Quantcast

10 Pieces Of Propaganda That Reveal How China Sees The World

China is doing its best to make the world like them. They’re heavily wrapped up in a “soft power” campaign, which means that instead of force, they’re trying to use propaganda to get what they want. They want to manipulate the way the world thinks—and they’re not even trying to hide it. They’re actually weirdly open about it, even publicly releasing reports on their progress. These propagandas were meant for the Chinese people but wrong, it is for the West. Here's a list of their propagandas. What do you think?
0 0 0
China is doing its best to make the world like them. They’re heavily wrapped up in a “soft power” campaign, which means that instead of force, they’re trying to use propaganda to get what they want. They want to manipulate the way the world thinks—and they’re not even trying to hide it. They’re actually weirdly open about it, even publicly releasing reports on their progress. These propagandas were meant for the Chinese people but wrong, it is for the West. Here's a list of their propagandas. What do you think?
0
0
1 | 0.00%
In 2014, a Twitter account for singer Tom Hugo started spouting nothing but pro-Chinese propaganda. Every tweet was either a picture of Tibetan people getting along.

The best way to get Westerners to listen, China now believes, is through celebrities. This, a lot of people think, is why the Chinese film industry is getting bigger—because when China controls the films in our theaters, they can control the message. As Jackie Chan told an audience in Shanghai, “If we can make a film that earns [$1.5 billion], then people from all over the world who study film will learn Chinese, instead of us learning English.”
See all 0 comments
Tom Hugo's Tibetan Twitter Account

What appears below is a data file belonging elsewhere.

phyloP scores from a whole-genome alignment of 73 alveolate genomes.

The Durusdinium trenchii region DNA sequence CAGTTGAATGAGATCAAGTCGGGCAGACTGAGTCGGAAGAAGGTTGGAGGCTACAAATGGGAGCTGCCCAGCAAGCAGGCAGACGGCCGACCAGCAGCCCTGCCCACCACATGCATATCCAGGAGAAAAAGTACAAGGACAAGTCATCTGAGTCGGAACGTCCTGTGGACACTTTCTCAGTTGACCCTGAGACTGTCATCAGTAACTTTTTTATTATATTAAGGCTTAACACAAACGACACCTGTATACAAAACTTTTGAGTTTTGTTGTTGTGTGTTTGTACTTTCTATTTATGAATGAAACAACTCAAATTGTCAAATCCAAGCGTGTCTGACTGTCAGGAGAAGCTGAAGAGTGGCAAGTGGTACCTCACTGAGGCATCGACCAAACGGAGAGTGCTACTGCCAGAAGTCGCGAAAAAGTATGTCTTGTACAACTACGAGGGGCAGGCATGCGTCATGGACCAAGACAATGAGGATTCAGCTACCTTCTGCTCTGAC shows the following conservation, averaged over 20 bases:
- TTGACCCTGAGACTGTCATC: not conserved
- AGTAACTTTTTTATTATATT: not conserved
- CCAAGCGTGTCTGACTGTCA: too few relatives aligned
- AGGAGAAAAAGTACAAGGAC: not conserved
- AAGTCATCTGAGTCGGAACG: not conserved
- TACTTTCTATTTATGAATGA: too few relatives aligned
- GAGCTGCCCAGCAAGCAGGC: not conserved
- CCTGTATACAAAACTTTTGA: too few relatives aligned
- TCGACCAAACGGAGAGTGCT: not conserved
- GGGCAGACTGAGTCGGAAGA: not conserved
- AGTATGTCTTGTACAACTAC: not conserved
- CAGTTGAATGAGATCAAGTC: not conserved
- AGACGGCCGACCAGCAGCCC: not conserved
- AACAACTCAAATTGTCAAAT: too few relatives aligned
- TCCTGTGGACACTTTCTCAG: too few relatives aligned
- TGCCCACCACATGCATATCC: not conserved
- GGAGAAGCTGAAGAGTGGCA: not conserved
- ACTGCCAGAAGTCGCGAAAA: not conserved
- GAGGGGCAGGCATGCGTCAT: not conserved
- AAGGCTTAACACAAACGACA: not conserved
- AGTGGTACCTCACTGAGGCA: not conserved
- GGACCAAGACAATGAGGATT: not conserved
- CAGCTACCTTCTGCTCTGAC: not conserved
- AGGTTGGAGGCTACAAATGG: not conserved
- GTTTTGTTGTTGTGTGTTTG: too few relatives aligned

In 2014, a Twitter account for singer Tom Hugo started spouting nothing but pro-Chinese propaganda. Every tweet was either a picture of Tibetan people getting along.

The best way to get Westerners to listen, China now believes, is through celebrities. This, a lot of people think, is why the Chinese film industry is getting bigger—because when China controls the films in our theaters, they can control the message. As Jackie Chan told an audience in Shanghai, “If we can make a film that earns [$1.5 billion], then people from all over the world who study film will learn Chinese, instead of us learning English.”

0
0
2 | 0.00%
A Chinese rapper who calls himself Chuckie released a hip, broken English rap song that tries really, really hard not to look like it was created by the ministry of propaganda. It was, though—and it makes its intention very clear from the start: “I want to restore the impression that you have on my country, China,” the song begins, “which have been exactly fabricated by media for a long time.”

Chuckie is part of a propaganda program, and he has other songs that don’t get released to the West that show us what China’s hiding. His tone is very, very different when he raps to a Chinese audience: “All you f—ts from the Western better shut your mouth, you media punk a— white trash motherf—ers!”
See all 0 comments
'This Is China'

A Chinese rapper who calls himself Chuckie released a hip, broken English rap song that tries really, really hard not to look like it was created by the ministry of propaganda. It was, though—and it makes its intention very clear from the start: “I want to restore the impression that you have on my country, China,” the song begins, “which have been exactly fabricated by media for a long time.”

Chuckie is part of a propaganda program, and he has other songs that don’t get released to the West that show us what China’s hiding. His tone is very, very different when he raps to a Chinese audience: “All you f—ts from the Western better shut your mouth, you media punk a— white trash motherf—ers!”

0
0
3 | 0.00%
A music video about China’s latest Five Year Plan is a bit of a tough sell—but they definitely tried their hardest. To announce their latest government policies to the Western world, China made a psychedelic cartoon where David Bowie stands on top of a Volkswagen Bus and sings about Chinese economic policies.